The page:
L. Macd. Now, God help thee, poor monkey! But how wilt thou do for a father?

Son. If he were dead, you'd weep for him: if you would not, it were a good sign that I should quickly have a new father.

L. Macd. Poor prattler! how thou talk'st.
Mess. Bless you, fair dame! I am not to you


Though in your state of honour I am perfect.t I doubt, some danger does approach you nearIf you will take a homely man's advice, [ly: Be not found here; hence, with your little


To fright you thus, methinks, I am too savage; To do worse to you, were fell cruelty,

Sirrah was not, in our author's time, a term of re proach. I am perfectly acquainted with your rank.

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and there

Weep our sad bosoms empty.
Macd. Let us rather
Hold fast the mortal sword; and, like good
Bestride our downfall'n birthdom:* Each new
New widows howl; new orphans cry; new
Strike heaven on the face, that it resounds
As if it felt with Scotland, and yell'd out
Like syllable of dolour.

Mal. What I believe, I'll wail;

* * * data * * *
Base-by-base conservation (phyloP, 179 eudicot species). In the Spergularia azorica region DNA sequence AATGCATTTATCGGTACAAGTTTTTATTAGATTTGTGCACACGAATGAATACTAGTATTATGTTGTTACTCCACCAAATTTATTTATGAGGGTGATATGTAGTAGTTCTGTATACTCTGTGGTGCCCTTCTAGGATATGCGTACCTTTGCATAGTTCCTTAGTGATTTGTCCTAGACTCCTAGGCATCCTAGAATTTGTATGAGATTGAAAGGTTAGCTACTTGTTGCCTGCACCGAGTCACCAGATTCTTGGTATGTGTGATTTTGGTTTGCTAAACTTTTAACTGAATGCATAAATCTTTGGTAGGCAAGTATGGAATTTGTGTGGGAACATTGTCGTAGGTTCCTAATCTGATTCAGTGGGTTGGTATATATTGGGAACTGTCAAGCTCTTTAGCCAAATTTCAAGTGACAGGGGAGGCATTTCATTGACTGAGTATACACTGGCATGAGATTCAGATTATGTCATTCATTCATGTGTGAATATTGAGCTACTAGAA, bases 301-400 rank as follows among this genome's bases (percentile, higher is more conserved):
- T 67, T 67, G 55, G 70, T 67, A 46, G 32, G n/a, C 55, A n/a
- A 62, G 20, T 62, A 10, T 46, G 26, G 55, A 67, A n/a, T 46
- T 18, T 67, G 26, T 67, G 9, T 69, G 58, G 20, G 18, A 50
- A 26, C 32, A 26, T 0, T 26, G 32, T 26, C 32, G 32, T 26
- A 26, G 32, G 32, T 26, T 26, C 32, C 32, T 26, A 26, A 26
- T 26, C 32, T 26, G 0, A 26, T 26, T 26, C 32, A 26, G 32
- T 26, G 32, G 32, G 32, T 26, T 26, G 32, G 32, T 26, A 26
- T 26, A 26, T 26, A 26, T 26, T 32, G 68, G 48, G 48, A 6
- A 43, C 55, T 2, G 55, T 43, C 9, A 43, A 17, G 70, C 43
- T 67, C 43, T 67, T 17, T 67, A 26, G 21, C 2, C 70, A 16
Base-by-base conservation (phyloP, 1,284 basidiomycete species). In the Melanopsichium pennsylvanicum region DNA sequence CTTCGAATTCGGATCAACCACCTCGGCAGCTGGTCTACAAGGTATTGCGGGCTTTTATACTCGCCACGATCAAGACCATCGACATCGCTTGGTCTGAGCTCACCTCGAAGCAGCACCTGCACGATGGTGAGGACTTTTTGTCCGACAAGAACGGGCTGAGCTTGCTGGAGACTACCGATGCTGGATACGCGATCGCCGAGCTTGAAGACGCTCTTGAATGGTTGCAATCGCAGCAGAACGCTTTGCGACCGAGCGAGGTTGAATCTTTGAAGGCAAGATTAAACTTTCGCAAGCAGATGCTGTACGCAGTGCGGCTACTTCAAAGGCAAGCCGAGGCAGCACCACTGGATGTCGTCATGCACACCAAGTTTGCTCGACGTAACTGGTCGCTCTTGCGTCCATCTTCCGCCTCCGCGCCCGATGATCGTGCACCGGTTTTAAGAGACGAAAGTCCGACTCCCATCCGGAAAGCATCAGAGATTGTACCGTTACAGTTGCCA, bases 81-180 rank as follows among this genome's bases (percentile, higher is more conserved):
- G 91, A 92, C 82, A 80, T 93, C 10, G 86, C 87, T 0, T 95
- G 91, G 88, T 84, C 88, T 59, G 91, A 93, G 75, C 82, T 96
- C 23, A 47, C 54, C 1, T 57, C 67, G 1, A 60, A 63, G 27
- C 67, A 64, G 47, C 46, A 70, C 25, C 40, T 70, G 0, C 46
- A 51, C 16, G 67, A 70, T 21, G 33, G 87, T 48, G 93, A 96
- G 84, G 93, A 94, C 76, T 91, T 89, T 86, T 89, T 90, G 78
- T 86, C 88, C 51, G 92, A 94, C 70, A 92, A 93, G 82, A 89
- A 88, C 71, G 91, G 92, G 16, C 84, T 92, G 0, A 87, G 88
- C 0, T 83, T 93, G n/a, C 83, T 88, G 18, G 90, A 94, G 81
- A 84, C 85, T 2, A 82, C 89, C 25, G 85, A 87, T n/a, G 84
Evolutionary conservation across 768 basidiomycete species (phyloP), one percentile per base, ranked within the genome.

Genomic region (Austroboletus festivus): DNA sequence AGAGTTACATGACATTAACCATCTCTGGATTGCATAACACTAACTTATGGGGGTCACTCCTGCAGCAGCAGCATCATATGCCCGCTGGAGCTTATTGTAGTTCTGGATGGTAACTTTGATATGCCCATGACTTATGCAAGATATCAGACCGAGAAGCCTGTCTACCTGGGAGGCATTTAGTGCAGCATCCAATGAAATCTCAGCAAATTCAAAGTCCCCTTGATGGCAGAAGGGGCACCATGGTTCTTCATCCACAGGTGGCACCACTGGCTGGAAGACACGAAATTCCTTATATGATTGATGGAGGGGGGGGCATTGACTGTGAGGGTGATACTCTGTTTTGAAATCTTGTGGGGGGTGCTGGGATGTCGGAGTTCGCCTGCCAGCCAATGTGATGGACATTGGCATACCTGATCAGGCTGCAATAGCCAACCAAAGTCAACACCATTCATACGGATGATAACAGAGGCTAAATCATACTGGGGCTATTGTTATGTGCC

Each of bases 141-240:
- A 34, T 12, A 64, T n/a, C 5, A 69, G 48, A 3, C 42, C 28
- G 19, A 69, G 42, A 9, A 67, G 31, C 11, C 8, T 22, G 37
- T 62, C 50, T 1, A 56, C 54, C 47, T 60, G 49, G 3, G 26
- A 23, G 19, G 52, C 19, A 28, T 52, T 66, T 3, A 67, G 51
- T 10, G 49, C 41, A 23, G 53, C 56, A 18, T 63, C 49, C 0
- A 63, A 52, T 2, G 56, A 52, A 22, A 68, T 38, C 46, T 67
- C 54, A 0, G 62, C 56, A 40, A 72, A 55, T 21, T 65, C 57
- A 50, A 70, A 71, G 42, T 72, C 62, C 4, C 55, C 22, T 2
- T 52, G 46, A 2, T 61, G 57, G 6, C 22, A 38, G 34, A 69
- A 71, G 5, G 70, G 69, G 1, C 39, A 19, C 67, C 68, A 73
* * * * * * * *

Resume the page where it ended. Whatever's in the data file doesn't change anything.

What know, believe; and, what can redress,
As I shall find the time to friend,t I will.
What you have spoke, it may be so, perchance,
This tyrant, whose sole name blisters our
Was once thought honest: you have lov'd him
He hath not touch'd you yet. I am young;
but something
You may deserve of him through me; and wis-
To offer up a weak, poor, innocent lamb,
To appease an angry god.

Macd. I am not treacherous.
Mal. But Macbeth is.

A good and virtuous nature may recoil, [don;
In an imperial charge. But 'crave your par-
That which you are, my thoughts cannot trans-
Angels are bright still, though the brightest
Though all things foul would wear the brows
of grace,
Yet grace must still look so.
Macd. I have lost my hopes.

Mal. Perchance, even there, where I did
find my doubts.

Why in that rawness left you wife, and child,
(Those precious motives, those strong knots of

Without leave taking ?-I pray you,

Let not my jealousies be your dishonours,
But mine own safeties:-You may be rightly
Whatever I shall think.

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Macd. Bleed, bleed, poor country!
Great tyranny, lay thou thy basis sure,
For goodness dares not check thee! wear thou